3.         The delegation of powers referred to in Articles 6(3) third subparagraph, 7(2), 8(2), 9(2), 11(1) and (3), 12(1), (19), 28 and 30a may be revoked at any time by the European Parliament or by the Council. A decision of revocation shall put an end to the delegation of power specified in that decision. It shall take effect the day following the publication of the decision in the Official Journal of the European Union or at a later date specified therein. It shall not affect the validity of any delegated acts already in force.

4.         As soon as it adopts a delegated act, the Commission shall notify it simultaneously to the European Parliament and the Council.

5.         A delegated act adopted pursuant to Articles 6(3) third subparagraph, 7(2), 8(2), 9(2), 11(1) and (3), 12(1), (19), 28 and 30a shall enter into force only if no objection has been expressed either by the European Parliament or the Council within a period of 2 months of notification of that act to the European Parliament and the Council or if, before the expiry of that period, the European Parliament and the Council have both informed the Commission that they will not object. That period shall be extended by 2 months at the initiative of the European Parliament or the Council."

(14) In Article 32, the third subparagraph is replaced by the following:

"The Commission shall evaluate the implementation and functioning of Articles 11 and 26 insofar as they concern medicinal products containing ephedrine or pseudoephedrine and Article 30a by [OPOCE insert date 5 years after entry into force of this amending Regulation]".

(15) The following Article 32a is inserted:

"Article 32a

Database

The Commission shall use a European Database on drug precursors, as established by Regulation (EC) No 273/2004 of the European Parliament and of the Council[11], with the following functions:

(a) facilitating the communication of information pursuant to Article 32 first subparagraph, as well as the reporting to the International Narcotics Control Board pursuant to Article 32 second subparagraph;

(b) managing a European register of operators, which have been granted a licence pursuant to Articles 6(1) or registration pursuant to Articles 7(1);

(c) enabling operators to provide the competent authorities with information about their export, import or intermediary activities according to Article 9(2)."

(16) Article 33 is replaced by the following:

"Data protection provisions

1.         The processing of personal data by the competent authorities in the Member States shall be carried out in accordance with Directive 95/46/EC and under the supervision of the public independent authority of the Member State referred to in Article 28 of this Directive.

2.         The processing of personal data by the Commission, including for the purpose of the European Database referred to under Article 32a, shall be carried out in accordance with Regulation (EC) No 45/2001 and under the supervision of the European Data Protection Supervisor."

Article 2

This Regulation shall enter into force on the twentieth day following that of its publication in the Official Journal of the European Union.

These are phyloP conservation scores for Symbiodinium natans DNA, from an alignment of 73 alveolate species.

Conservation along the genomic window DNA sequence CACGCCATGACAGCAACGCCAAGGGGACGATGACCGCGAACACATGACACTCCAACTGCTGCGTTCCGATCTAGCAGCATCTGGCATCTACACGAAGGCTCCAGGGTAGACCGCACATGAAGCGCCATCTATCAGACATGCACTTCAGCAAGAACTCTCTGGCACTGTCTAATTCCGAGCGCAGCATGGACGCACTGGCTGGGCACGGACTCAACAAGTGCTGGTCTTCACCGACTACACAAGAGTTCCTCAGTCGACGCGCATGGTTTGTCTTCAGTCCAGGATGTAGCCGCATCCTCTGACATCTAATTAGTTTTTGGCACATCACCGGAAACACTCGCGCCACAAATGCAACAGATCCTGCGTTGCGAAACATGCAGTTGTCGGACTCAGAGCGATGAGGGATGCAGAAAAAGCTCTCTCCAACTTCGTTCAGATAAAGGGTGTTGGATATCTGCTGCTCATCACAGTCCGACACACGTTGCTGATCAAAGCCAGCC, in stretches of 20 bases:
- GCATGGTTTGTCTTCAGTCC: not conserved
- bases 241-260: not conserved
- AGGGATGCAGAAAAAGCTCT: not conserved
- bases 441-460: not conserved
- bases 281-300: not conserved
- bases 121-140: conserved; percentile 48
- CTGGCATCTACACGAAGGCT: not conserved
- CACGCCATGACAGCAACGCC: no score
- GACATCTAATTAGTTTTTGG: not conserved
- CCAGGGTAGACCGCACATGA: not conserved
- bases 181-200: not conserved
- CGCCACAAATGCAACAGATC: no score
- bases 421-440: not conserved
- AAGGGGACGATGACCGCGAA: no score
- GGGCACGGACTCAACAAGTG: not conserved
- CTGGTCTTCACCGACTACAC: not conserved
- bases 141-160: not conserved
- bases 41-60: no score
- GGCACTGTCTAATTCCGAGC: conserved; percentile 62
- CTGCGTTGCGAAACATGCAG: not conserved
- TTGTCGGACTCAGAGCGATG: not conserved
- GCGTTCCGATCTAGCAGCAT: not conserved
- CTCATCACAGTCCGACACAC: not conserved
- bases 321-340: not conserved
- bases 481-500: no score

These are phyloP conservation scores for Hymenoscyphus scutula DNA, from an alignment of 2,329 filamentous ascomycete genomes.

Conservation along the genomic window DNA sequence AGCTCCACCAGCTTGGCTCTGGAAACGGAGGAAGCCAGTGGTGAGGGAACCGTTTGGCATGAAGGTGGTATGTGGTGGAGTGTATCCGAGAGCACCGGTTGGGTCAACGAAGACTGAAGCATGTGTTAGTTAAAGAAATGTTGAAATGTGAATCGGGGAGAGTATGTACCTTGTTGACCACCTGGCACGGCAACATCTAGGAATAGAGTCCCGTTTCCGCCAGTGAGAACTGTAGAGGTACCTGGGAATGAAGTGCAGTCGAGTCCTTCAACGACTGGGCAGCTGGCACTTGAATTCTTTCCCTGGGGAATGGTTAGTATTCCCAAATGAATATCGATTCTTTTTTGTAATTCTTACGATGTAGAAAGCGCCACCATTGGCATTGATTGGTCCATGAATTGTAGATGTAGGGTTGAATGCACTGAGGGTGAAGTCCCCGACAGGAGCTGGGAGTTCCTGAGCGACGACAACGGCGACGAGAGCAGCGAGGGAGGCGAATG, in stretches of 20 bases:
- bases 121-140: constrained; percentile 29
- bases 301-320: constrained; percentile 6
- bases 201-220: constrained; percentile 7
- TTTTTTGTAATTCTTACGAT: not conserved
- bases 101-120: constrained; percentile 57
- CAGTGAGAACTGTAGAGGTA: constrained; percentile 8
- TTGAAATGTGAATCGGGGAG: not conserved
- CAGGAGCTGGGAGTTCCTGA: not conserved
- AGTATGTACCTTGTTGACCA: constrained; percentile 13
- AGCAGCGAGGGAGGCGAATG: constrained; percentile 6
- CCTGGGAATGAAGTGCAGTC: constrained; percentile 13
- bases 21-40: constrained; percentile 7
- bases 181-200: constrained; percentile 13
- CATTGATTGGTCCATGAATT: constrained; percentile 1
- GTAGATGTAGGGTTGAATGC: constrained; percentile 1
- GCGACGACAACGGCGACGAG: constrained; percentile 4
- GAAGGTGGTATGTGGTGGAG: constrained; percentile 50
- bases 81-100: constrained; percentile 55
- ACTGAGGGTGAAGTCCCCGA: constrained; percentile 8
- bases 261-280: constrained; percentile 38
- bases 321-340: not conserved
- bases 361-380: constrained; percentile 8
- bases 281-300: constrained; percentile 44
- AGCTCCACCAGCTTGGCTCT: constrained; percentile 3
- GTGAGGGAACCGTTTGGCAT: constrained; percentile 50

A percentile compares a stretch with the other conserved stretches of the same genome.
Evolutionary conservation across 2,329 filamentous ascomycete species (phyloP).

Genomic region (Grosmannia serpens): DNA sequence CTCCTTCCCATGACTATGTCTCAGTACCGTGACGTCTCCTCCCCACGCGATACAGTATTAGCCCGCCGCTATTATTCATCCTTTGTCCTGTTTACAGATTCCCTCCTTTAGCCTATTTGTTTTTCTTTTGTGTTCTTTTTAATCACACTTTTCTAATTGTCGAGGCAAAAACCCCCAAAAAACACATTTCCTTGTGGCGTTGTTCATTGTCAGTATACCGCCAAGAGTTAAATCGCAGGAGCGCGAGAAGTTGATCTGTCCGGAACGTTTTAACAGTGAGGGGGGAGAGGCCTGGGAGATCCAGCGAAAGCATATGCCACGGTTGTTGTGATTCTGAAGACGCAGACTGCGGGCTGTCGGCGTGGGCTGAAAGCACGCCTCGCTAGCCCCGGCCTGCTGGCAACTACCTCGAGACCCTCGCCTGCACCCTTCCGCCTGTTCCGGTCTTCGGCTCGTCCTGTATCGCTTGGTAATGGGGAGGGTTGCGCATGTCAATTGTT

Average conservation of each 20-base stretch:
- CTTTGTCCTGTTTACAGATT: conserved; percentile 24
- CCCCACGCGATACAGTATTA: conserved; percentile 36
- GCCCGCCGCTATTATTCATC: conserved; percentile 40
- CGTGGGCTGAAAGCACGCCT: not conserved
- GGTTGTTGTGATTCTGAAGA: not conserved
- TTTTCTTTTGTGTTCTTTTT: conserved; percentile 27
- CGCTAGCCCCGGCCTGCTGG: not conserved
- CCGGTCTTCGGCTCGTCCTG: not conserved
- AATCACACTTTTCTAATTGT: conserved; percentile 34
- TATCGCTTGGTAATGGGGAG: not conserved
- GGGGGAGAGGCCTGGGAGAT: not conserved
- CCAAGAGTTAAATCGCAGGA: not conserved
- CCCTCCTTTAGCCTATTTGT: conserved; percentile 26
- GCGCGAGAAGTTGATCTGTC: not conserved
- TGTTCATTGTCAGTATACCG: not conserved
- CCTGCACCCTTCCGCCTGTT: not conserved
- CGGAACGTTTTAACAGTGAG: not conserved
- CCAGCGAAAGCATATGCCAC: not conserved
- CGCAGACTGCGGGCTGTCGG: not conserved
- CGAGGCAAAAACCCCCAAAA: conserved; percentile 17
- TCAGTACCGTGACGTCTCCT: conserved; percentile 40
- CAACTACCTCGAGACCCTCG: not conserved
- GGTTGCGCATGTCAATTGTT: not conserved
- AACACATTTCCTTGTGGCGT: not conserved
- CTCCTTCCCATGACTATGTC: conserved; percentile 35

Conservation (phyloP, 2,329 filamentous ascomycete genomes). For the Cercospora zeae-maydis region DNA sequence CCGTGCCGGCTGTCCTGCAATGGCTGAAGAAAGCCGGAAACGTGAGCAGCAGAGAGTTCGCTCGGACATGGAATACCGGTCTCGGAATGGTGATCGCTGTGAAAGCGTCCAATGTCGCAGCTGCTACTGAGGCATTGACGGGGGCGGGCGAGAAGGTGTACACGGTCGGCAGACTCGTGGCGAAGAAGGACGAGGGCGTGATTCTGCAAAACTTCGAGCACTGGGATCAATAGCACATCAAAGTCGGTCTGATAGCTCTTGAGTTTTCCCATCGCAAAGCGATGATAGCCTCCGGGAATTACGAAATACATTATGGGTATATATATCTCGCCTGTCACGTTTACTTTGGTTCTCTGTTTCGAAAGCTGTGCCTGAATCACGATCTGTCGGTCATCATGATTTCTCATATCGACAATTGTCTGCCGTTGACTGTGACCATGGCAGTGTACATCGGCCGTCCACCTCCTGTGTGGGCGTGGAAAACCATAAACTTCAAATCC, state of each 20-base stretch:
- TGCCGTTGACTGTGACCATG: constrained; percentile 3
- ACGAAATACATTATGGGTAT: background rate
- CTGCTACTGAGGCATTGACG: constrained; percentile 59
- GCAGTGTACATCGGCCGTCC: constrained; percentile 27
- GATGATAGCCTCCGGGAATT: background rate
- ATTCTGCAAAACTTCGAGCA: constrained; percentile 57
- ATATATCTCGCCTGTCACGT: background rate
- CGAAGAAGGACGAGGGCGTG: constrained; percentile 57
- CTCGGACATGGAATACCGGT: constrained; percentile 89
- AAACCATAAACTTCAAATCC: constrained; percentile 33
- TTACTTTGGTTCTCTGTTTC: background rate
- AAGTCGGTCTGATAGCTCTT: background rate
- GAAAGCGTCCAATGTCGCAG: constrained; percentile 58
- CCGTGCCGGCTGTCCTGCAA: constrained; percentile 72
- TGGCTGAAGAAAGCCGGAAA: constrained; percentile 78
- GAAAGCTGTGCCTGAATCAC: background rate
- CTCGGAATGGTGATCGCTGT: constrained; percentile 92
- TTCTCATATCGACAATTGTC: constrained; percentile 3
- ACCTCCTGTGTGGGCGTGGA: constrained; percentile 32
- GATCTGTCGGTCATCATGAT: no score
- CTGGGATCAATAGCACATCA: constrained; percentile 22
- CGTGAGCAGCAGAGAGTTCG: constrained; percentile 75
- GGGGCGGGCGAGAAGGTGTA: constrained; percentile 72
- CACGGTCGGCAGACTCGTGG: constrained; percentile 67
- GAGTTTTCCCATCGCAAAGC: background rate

This Regulation shall be binding in its entirety and directly applicable in all Member States.

Done at Brussels,

For the European Parliament                       For the Council

The President                                                 The President

[1]               Methamphetamine is a synthetic drug which belongs to the amphetamines-group. This drug manipulates pleasure centres of the brain and can be more potent than cocaine and usually have a longer lasting effect. Taken as pills, smoked, inhaled or injected, it is particularly attractive to young people because it produces a sense of high energy, a release of social inhibitions and feelings of cleverness, competence and power. The physical and psychological effects (feelings of anxiety, hyper stimulation and paranoia) occur rapidly.

[2]               In 2007, 8mt of these precursors were seized of which nearly 4 % were in the form of medicinal products; in 2008 3,5mt of which 51% were in the form of medicinal products; in 2009 1,4mt of which 43% were in the form of medicinal products; in 2010 2.9mt out of which 3% were in the form of medicinal products. These seizures were made on the basis of national legislation.

[3]               On the one hand, the subject matter, drug precursors, is not widely known and would have most likely entailed responses concerning the overall drug situation, which would have been irrelevant for this exercise. On the other hand, the problem at stake and the envisaged options only affect a very specific aspect of drug precursor control.

[4]               OJ C , , p.

[5]               OJ L 22, 26.1.2005, p. 1.

[6]               Report from the Commission to the Council and the European Parliament pursuant to Article 16 of Regulation (EC) No 273/2004 of the European Parliament and of the Council of 11 February 2004 and to Article 32 of Council Regulation (EC) No 111/2005 on the implementation and functioning of the Community legislation on monitoring and control of trade in drug precursors, COM(2009)709 final.

[7]               OJ L 184, 17.7.1999, p. 23.

[8]               OJ L 200, 22.7.2006, p. 11.

[9]               OJ L 55, 28.2.2011, p. 13.

[10]               OJ L 311, 28.11.2001, p. 67.

[11]               OJ L 86, 24.3.2004, p. 21